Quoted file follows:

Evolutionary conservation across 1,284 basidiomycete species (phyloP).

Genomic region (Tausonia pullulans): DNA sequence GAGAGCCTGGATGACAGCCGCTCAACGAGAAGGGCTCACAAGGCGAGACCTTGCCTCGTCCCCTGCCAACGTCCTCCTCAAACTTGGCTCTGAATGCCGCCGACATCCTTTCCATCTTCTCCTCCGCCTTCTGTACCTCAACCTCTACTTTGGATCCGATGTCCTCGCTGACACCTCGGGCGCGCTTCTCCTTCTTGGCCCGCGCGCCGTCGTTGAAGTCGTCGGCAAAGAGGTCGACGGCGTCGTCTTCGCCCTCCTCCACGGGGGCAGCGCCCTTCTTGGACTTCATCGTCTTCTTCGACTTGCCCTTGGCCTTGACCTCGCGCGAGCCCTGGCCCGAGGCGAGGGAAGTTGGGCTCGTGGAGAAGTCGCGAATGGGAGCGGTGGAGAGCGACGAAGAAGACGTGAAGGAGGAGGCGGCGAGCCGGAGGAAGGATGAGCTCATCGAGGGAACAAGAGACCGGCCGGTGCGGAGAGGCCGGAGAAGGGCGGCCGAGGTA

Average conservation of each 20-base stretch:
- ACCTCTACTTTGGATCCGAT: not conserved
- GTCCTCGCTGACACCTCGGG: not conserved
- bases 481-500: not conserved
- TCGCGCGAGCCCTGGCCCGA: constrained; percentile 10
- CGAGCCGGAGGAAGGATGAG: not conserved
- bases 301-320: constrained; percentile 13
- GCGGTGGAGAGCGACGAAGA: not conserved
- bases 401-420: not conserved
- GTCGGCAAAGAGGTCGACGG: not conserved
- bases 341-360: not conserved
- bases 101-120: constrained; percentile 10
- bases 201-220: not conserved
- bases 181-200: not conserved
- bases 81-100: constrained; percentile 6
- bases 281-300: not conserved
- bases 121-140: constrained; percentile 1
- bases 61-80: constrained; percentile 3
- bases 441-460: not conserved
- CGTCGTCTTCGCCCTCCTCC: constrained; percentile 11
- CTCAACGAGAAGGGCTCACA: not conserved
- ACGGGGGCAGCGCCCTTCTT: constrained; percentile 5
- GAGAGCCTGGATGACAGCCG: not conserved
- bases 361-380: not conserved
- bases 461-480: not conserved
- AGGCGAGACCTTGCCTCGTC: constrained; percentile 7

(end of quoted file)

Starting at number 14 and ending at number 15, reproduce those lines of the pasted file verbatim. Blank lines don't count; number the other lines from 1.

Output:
- bases 101-120: constrained; percentile 10
- bases 201-220: not conserved